The pitching matchups for the series are fascinating. Each day features a starter who was brought to their team specifically to win this sort of game: David Wells tonight, Johnson tomorrow, and Curt Schilling on Sunday. There is a lot of pride riding on these performances, and a lot of reputation that can swing either way. Big game guys with big game egos. Each expects to win, and none wants to be the guy that doesn't. Chien-Ming Wang is precisely the sort of pitcher that gives Boston fits: young, rarely seen, hard fastball, good control. It's not a matchup to savor, but luckily, the Sox have hit him a bit before. History goes a long way with this bunch. David Wells is a mystery. His knee is a problem, he's been mediocre recently, but he's 14-1 in Fenway Park the last several years. There were many times when David was a Yankee and he was facing Boston off a rough stretch. The Ninth would look at his recent numbers and smile broadly with confidence of the victory to come. Then bang, 7 innings, 4 hits, no walks, 1 run. He's a tough old bastard, he now hates the Yankees, and I expect he'll bring his game. As Remy always, look for his curveball. If it's snapping hard and down, it'll be a tough night for New York. Oh please let it be a tough night for New York.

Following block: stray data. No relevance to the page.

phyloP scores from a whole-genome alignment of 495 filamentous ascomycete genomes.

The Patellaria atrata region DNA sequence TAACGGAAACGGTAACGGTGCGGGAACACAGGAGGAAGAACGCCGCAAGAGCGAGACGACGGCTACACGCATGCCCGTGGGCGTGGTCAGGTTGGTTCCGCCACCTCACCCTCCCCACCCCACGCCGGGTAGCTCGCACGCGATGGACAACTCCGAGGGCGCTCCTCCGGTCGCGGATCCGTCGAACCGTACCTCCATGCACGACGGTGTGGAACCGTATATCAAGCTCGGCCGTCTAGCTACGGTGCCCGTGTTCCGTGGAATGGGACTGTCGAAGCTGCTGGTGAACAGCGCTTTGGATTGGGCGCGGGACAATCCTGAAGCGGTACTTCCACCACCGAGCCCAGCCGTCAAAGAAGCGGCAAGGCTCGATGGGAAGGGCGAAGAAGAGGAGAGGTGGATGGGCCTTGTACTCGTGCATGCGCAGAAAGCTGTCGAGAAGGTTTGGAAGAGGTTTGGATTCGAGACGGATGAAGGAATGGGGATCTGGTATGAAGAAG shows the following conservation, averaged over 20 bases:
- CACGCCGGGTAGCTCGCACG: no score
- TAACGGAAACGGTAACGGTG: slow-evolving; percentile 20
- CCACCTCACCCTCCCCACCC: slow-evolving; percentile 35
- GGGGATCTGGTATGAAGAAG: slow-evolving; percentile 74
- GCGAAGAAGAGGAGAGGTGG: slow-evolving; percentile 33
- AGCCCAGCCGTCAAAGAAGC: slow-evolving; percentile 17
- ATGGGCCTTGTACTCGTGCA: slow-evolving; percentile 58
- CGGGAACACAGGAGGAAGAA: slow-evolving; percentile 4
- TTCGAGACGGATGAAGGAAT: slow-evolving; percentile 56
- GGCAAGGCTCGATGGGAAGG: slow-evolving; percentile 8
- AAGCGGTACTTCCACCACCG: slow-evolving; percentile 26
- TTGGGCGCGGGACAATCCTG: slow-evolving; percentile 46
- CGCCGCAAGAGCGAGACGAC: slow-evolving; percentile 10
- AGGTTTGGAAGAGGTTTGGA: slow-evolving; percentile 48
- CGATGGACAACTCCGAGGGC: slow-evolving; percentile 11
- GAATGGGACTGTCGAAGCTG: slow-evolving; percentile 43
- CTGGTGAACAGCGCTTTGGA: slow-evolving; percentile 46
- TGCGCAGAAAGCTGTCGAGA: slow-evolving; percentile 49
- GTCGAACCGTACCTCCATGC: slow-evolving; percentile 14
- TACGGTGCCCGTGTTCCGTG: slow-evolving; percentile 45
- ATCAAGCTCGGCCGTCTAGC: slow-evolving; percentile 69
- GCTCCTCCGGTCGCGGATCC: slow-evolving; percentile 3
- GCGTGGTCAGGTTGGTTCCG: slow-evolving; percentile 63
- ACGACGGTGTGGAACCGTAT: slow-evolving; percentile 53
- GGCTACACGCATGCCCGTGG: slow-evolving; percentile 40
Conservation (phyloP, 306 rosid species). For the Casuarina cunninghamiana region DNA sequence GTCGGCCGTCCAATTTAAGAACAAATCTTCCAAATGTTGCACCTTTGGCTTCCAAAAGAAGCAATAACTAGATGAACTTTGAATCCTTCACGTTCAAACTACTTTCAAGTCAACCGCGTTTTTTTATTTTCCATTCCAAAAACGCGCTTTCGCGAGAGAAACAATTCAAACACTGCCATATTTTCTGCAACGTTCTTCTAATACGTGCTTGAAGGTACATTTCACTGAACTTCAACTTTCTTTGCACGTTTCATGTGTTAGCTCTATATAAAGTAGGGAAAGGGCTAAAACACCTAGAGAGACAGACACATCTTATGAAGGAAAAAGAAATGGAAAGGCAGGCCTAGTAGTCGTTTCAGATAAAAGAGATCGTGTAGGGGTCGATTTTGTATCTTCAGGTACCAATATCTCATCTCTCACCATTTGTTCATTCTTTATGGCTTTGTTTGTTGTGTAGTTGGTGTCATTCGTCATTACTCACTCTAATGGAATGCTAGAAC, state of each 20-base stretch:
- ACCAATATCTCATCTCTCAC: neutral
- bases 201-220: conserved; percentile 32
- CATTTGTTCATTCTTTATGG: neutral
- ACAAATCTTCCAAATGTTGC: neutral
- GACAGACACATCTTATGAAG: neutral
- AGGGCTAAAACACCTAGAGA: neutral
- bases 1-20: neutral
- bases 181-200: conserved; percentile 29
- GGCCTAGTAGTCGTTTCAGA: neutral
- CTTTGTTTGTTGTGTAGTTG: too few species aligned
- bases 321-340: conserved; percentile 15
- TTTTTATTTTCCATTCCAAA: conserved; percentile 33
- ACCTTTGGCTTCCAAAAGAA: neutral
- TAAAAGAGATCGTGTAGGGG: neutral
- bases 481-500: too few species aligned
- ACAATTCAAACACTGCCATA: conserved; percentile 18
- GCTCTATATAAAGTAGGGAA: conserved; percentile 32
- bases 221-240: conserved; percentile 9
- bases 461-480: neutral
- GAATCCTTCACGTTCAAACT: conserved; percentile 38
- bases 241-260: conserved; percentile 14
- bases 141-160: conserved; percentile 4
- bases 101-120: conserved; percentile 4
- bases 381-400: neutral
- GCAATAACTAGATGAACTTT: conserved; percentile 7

Saturday should be a tough one. We're looking at 2-1, 3-2, 1-0 territory here. Wakefield and Johnson have been both had incredible months and neither has any problem with their respective foe. RJ clearly gets up for Boston games, and Torre has long said the last pitcher he ever wants to see is Tim Wakefield. Two guys pitching in the baseball version of their 100's, still winning after all these years, one with a 75 mph fluttering trick pitch and the other with hard heat and a nasty slider. What a combination. Runs will be rare, but the Unit has to be given the advantage. Because of the left-handed delivery, Johnson will be murder on a sunny fall afternoon. Batters will stare out at the mound, see nothing but sun, then have to find a 95 mph fastball coming out of the t-shirts in the bleachers. That's asking a lot. And, as a southpaw, Johnson can neutralize Damon and Ortiz, who both hit under .150 against him. This will be a tough win to win.